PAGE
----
online / Bio-diversity – Acoustic Ocean
Date and time
24. 4. 2021 – 30. 4. 2021
Bio-diversity is the curated program within the Bio Troja project, where we will for certain period point to selected audiovisual works related to the context of art and ecology. These videos are published with the consent of authors and provided with an accompanying text introduction. The first chapter of four pieces was curated by Miloš Vojtěchovský.
Please view with headphones, as Acoustic Ocean is also a sound piece.
Swiss artist Ursula Biemann captured the airy Arctic landscape on the rocky coast of the Lofoten Islands in northern Norway through the prism of image and sound ecology. The only character in this short feature documentary is a slender female explorer in an orange diver suit. She symbolizes the current feminist concept of the necessity of returning to the entangled world of man and planetary ecosystems, in this case monitored by sophisticated and non-invasive listening techniques.
We are following the Sami singer and performer Sofia Jannok performing the role of a marine biologist who works equipped with a system of sensors – hydrophones, an ornithologist dish and digital devices – to engage in a dialogue with the invisible creatures living below and above the ocean, listening to the sounds being emitted in her headphones. The video soundtrack is extended with audio files from the archive of underwater recordings of ichthyologist Rodney Rountree and the oceanographic collection of the Discovery of Sound in the Sea Institute at the University of Rhode Island.
The volume level of the Arctic sonic environment is influenced by various factors: wind speed and streaming of water, cracking and melting of glaciers, i.e. geophony and rich and mysterious biophony – the sounds arising from the migration and communication of marine fauna. The third factor is Anthropophony – noise accompanying human activities both on land and in the ocean. The latter factor can be considered as the main frame of this video piece: due to the low visibility in the deep cold ocean, sound is the most important medium for animals to communicate and navigate through. Good audibility is essential and more important to the life of most deep-sea animals than sight. The noise as a symptom of the evolving human colonization and exploitation of the planet – apart from the higher temperatures, rising acidity and pollution by microplastics – is one of the core reasons for the ongoing extinction of many species of marine life.
In the titles, the artist quotes several sources she was inspired by during the production of the work: the books Bodies of Water by Australian environmentalist Astrida Neimanis, Staying with the Trouble: Making Kin in the Chthulucene by anthropologist/philosopher Donna J. Haraway, or Alien Ocean: Anthropological Voyages in Microbial Seas by the anthropologist Stefan Helmreich. In one of the mentioned books, Haraway claims we should accept the feelings of solidarity with the injured planet. Instead of the term “Age of People” – Anthropocene, she proposes a somehow more fitting term Capitalocene and considers the third epoch – Chthulucene, where the human and non-human would be reconnected and when we will have to accept the critical condition of a damaged planet. Haraway proposes to hasten the end of the Capitalocene by changing our perceptual modes: learning other languages, so we would understand the other species we used to hunt, and – if we survive – make kinship “with those we would prefer to eschew, with those who are not like us, acting together in unexpected collaborations and combinations”.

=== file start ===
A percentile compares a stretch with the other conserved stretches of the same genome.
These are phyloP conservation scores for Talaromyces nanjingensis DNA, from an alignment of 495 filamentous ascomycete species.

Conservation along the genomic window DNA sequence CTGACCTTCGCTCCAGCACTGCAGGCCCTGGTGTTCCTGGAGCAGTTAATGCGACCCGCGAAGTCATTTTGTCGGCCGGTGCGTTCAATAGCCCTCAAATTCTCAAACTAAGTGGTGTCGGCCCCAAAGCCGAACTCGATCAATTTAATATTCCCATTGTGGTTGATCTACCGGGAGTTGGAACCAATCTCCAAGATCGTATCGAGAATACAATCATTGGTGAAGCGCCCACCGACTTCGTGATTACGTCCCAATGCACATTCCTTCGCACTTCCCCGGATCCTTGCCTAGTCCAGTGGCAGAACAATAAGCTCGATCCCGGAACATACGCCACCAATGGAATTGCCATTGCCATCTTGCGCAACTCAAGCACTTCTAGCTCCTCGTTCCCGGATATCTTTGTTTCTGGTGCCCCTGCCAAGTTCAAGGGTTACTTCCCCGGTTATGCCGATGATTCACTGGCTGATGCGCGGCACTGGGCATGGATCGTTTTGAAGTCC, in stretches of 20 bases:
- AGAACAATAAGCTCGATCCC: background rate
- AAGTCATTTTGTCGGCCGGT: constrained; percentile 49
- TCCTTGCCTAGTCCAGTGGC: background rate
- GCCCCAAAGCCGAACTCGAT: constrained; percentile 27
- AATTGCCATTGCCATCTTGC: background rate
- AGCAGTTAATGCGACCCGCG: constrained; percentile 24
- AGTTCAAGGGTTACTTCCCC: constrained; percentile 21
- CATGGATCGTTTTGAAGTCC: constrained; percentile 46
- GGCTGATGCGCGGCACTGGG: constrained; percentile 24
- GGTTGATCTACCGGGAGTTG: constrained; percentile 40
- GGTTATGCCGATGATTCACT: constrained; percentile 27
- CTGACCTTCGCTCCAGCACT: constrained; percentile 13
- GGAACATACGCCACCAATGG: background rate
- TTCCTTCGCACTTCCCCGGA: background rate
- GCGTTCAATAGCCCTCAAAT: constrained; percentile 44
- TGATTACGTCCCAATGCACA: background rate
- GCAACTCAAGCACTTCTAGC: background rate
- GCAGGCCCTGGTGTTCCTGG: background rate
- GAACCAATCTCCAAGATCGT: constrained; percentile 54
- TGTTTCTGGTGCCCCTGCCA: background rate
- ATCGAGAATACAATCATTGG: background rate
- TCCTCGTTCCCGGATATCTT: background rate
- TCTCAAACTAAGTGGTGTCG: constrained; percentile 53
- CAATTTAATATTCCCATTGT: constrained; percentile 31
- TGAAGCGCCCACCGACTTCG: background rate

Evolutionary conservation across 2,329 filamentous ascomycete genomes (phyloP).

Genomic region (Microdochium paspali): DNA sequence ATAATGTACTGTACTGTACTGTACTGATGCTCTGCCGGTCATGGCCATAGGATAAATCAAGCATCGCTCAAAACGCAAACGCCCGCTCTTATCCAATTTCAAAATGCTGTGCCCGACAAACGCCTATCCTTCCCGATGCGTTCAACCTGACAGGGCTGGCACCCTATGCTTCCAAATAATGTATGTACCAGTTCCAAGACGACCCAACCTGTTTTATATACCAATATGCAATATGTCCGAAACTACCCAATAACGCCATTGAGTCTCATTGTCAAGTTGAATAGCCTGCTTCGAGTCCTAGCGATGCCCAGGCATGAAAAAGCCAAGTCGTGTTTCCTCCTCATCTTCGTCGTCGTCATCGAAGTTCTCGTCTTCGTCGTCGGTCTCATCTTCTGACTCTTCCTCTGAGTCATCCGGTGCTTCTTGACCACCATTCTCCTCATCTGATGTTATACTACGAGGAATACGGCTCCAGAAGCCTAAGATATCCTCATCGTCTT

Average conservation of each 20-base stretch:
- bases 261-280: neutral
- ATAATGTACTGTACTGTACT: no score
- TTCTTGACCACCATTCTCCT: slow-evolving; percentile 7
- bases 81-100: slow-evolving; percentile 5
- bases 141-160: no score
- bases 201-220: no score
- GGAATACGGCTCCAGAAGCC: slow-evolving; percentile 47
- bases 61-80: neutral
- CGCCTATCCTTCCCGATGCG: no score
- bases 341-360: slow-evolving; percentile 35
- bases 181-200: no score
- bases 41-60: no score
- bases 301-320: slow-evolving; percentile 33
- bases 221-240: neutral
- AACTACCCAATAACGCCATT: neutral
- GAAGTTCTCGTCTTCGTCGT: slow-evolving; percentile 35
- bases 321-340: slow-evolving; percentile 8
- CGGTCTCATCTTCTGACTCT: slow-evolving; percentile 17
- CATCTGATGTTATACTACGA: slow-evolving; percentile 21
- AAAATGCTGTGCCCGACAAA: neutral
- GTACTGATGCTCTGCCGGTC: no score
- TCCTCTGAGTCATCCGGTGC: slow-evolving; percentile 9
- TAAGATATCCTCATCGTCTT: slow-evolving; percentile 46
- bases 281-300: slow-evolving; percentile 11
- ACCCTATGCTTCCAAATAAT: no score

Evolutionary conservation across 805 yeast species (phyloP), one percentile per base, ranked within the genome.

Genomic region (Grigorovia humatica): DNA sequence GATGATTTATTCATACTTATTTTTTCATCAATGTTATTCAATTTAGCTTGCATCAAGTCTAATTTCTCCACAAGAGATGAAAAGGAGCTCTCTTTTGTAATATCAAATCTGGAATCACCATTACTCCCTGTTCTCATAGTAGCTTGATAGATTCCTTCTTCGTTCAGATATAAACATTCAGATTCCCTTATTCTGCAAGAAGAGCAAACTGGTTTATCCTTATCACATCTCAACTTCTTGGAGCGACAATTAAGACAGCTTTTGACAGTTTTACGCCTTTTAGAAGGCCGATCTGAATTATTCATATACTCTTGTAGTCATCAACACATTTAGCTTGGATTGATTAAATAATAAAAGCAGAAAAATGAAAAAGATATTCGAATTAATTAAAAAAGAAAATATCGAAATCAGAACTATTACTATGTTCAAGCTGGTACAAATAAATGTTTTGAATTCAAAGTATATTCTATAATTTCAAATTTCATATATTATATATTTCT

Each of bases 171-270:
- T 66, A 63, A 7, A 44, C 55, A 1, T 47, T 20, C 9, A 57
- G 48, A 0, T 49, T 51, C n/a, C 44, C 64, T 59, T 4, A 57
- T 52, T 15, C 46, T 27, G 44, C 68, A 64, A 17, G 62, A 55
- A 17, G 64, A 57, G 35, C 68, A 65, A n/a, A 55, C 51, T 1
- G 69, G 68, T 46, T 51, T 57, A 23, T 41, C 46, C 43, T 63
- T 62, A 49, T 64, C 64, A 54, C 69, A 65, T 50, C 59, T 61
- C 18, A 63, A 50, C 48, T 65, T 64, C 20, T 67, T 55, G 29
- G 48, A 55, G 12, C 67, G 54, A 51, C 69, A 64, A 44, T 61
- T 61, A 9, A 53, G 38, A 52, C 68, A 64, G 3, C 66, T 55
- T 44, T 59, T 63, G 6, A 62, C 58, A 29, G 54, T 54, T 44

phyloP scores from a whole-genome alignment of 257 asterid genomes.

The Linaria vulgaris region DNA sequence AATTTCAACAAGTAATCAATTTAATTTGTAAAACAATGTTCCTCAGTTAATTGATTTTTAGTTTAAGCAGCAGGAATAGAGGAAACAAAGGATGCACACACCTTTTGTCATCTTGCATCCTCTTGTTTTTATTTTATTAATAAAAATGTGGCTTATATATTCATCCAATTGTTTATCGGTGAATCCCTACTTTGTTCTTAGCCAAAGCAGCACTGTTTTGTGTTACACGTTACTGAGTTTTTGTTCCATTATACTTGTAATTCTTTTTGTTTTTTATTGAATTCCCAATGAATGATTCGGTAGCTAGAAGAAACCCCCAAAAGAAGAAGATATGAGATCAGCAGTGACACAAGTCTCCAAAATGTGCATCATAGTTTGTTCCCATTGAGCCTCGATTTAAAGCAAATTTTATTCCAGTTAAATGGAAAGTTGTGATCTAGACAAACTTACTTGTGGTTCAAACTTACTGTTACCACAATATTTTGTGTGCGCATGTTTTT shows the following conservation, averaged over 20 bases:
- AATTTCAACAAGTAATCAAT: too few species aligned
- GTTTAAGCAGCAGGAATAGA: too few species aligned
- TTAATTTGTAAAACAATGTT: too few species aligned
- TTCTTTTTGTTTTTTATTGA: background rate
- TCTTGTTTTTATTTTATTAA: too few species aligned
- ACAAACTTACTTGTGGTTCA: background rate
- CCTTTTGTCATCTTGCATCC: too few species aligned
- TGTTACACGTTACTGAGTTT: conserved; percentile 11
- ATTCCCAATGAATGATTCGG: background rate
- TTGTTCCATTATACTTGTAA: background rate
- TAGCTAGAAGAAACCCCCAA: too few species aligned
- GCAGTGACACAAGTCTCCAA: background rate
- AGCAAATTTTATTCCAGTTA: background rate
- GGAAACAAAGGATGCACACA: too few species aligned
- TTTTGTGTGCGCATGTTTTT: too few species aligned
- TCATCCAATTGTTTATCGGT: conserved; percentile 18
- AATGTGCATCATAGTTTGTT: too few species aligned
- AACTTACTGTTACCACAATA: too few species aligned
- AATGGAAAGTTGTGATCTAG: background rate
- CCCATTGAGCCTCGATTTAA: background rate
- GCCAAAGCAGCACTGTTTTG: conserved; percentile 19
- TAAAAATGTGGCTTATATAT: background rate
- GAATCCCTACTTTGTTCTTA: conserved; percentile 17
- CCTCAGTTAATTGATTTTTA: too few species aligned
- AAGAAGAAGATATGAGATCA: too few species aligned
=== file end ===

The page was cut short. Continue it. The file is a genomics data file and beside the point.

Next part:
The ethical and aesthetic mission of the video(installation) Acoustic Ocean is to strive for a radical transformation of human relationship towards the space we are cohabitating with species that used to live for millennia symbiotically. It may be a symbolic gesture, but in the titles, next to the authors’ names, the names of the sea creatures whose voices were heard are mentioned as well: Greenland whale, humpback whale, giant flounder, dolphin, sea trout, shrimp, and more. It is a symbolic expression of the artist’s call for sovereignty of submarine creatures which, due to our predatory technology and our barbaric way of thinking, have been pushed by our culture to the very brink of extinction over, at least since the last two hundred years.
Acoustic Ocean has been commissioned by the Atlantic Project After the Future – in the wake of utopian imaginaries in Plymouth (UK) curated by Tom Trevor.
Crew: Set designer Michael Graessner (Berlin) has designed the props for the marine scientist. Sofia Jannok, singer, musician and climate activist from the Sami Northern Scandinavian indigenous community is doing the performance and Lydia Zimmermann the camera (Barcelona/Zurich). Patrick Codenys (Brussels) is the sound designer.
The project has been supported by a generous grant of Pro Helvetia Swiss Council for the Arts. In 2020, Acoustic Ocean was exhibited at transmediale Berlin, HKW; Centre Culturel Suisse Paris, MAMAC Nice, Bienal of the Moving Image, Buenos Aires.
Acoustic Ocean was premiered in Eco-Visionaires at the House of Electronic Arts in Basel and was exhibited in Zeitspuren – The Power of Now, Pasquart, Biel in Propositions, Helmhaus Zurich; in After the Future – in the wake of utopian imaginaries, Plymouth, Between Bodies at Henry Art Gallery der University of Washington in Seattle, Post-Nature: An Exhibition as an Ecosystem, the Biennale in Taipei at the Centre Culturel Suisse Paris, and in the solo show Indigenous Knowledge_Cosmological Fictions at MAMAC in Nice.
CCS Paris and MAMAC Nice produced together a beautiful publication in French and English with a text by Yvonne Volkart “Forming a Future Organe”.
More information: geobodies.org/art-and-videos/acoustic-ocean
New monograph Becoming Earth: http://becomingearth.unal.edu.co/ includes a discussion about the work as well.